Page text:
In his award-winning debut poetry collection Go Because I Love You, Jared Harél dives into themes of nostalgia, childhood, parenting and the trauma of the past. His writing is sometimes matter-of-fact and sometimes surreal, giving insights into what it means to be father and husband, the legacies of past and present, and how we navigate a world where every story seems to have a story of its own. Thin Air’s Michael Buckius reached out to ask a few questions about his book.
The first poem of your new collection is “Go So You Can Come Back.” In it, there is a reference to the poem “Autumn Begins in Martins Ferry, Ohio” by James Wright. Why does his poem speak to you?
First off, thank you for taking the time to read and think about these poems. Much appreciated!
One of the big themes in my collection, Go Because I Love You is this idea of arrivals and departures, about the ways we come together and pull apart. In Wright’s poem, he describes this desperate and lonely blue-collar town where “All the proud fathers are ashamed to go home” and there’s this profound desire for physical contact, even if it’s the brutal, violent kind. In the poem’s final stanza, the football-playing sons “gallop terribly against each other’s bodies,” an ending I’ve always found both sad and beautiful. It is the clearest, most concrete way for this community to come together. In any case, I wrote the first draft for “Go So You Can Come Back” very quickly, but remember thinking about the ways in which my wife and I are often missing one another, moving towards and away, leaving and returning. Wright’s poem popped into my head, and it seemed like a natural fit.
After reading the poem “The Lives of Ex-Girlfriends,” I began to think about my ex-girlfriends and I realized that the older the past relationship was, the less nostalgic I felt about it. Do you think that it’s possible to completely escape feelings of nostalgia or will it always be there to some degree? How do you manage nostalgia in your poetry?
I’ll admit that I am a pretty nostalgic person. I’m big into making photo albums and collecting stuff I’ll never need or use again. In high school, one reason I began writing poems was to mark time and make something last. Very dramatic of my sixteen-year-old self, I know. These days, as a parent to small children, I even get nostalgic for the present, for life as it happens. That being said, I view “The Lives of Ex-Girlfriends” as a poem that fights that nostalgic impulse in myself. Most of my past relationships didn’t work out for good reason. It’s tempting to remember only the good times, but it’s also a bit dangerous. Ultimately, I view “The Lives…” as a love poem to my wife, to that which is real and good. Still, my father-in-law isn’t a fan of that particular poem.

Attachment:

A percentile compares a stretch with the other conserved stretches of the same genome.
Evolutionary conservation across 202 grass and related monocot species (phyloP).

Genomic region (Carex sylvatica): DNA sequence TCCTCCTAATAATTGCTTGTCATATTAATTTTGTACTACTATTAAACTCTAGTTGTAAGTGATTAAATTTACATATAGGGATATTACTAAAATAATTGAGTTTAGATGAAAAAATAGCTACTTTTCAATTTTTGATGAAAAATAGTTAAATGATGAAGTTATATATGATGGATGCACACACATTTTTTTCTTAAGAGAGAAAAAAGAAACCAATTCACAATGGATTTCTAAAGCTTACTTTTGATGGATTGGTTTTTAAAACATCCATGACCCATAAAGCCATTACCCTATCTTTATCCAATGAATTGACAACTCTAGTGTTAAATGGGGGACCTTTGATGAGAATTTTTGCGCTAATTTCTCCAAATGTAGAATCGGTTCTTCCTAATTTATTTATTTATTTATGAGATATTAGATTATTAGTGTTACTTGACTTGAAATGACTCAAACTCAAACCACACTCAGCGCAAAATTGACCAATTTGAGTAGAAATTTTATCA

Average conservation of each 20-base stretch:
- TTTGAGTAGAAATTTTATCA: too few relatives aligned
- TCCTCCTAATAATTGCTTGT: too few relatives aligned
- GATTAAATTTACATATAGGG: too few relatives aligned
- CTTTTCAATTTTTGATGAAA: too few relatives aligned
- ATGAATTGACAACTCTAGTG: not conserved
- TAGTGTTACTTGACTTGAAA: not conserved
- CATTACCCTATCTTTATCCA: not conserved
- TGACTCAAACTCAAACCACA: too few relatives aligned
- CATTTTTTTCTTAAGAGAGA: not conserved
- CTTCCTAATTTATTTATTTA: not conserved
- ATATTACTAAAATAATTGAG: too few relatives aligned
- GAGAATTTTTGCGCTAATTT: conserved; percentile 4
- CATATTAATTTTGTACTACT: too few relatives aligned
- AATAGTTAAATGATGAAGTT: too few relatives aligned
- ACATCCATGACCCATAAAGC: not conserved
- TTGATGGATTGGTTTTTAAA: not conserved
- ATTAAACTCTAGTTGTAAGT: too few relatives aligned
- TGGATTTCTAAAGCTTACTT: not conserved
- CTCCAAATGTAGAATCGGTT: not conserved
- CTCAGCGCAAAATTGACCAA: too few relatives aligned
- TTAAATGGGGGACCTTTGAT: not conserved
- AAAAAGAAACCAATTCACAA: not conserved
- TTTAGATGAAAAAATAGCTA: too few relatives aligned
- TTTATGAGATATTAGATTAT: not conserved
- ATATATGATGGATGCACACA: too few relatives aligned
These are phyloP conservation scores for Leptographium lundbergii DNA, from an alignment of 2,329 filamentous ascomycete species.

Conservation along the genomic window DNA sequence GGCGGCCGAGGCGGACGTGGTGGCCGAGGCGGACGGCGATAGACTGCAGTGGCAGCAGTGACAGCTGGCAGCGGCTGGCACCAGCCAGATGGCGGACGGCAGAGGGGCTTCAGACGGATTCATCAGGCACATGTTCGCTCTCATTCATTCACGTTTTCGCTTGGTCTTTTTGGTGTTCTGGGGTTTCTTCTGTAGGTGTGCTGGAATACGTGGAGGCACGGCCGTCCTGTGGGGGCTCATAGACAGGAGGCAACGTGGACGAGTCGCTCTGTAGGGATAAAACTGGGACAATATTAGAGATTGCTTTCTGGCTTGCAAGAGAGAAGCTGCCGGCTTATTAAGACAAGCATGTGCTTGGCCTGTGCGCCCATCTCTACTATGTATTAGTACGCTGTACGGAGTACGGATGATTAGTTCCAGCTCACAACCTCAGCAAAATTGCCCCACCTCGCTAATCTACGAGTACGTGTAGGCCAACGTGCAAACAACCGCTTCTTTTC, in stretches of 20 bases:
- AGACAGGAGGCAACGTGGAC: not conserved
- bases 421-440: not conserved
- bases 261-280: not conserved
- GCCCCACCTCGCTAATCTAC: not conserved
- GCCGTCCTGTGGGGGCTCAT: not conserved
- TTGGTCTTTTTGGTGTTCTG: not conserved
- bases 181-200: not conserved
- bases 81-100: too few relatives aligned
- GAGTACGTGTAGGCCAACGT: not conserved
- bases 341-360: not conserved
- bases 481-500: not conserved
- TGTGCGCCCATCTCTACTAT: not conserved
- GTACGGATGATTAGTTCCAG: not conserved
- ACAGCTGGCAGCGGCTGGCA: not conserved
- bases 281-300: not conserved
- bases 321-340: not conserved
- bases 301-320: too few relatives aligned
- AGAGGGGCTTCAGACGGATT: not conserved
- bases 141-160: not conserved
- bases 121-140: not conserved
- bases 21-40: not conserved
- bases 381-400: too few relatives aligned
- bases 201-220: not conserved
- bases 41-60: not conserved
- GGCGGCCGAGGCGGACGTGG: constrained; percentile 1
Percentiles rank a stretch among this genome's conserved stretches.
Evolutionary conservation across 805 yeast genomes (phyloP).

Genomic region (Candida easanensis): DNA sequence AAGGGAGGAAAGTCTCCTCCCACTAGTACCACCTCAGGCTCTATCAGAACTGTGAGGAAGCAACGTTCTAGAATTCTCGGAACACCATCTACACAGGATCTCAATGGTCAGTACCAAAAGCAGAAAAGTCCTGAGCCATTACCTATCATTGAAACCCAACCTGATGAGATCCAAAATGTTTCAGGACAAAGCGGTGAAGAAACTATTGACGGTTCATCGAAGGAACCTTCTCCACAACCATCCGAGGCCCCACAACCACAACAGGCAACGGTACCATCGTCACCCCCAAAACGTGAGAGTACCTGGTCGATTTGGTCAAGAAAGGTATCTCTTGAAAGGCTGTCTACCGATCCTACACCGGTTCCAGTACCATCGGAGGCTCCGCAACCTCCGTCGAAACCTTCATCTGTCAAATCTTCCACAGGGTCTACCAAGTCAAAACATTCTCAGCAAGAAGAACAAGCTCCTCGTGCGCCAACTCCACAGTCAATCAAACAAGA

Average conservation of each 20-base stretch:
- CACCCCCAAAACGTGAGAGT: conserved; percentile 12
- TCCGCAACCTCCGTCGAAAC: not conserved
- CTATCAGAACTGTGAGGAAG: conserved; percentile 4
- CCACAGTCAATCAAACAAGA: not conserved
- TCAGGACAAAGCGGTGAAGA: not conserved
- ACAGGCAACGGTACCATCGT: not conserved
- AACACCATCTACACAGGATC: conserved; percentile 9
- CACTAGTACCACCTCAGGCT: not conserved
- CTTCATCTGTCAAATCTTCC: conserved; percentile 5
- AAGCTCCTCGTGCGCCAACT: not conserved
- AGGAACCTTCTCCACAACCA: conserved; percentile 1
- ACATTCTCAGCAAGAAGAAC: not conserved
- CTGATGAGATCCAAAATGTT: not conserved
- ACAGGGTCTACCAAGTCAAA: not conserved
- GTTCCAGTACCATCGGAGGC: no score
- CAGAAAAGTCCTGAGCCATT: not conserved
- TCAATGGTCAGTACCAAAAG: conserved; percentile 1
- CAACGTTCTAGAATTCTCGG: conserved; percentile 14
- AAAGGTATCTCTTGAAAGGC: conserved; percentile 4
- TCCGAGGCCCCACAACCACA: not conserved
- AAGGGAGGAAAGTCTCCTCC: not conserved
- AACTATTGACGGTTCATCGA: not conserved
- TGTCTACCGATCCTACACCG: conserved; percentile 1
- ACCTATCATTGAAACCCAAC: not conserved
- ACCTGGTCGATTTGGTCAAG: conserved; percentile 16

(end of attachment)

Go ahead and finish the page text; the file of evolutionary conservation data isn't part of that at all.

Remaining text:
Several poems in the collection deal with themes of trauma, both personal and ancestral. On a personal level, what is your experience with trauma that has been passed to you from previous generations versus trauma that you have experienced firsthand? How do you distinguish between the two when you write?
That’s an issue I haven’t quite settled in my life, let alone in my writing. I do know that being the grandchild of Holocaust survivors tends to make me feel very lucky and guilty at once, and that these feelings of gratitude and guilt are present in my poems. Certainly, a trauma of that magnitude is passed down, to some degree, from generation to generation. I know my mother, being the child of survivors, always felt immense pressure to be a perfect daughter. She wanted to prevent her parents from ever suffering again. How all this makes its way into my writing is not entirely clear to me, which I’m okay with, by the way. I find that strong work often arises out of not knowing, from questions more than answers.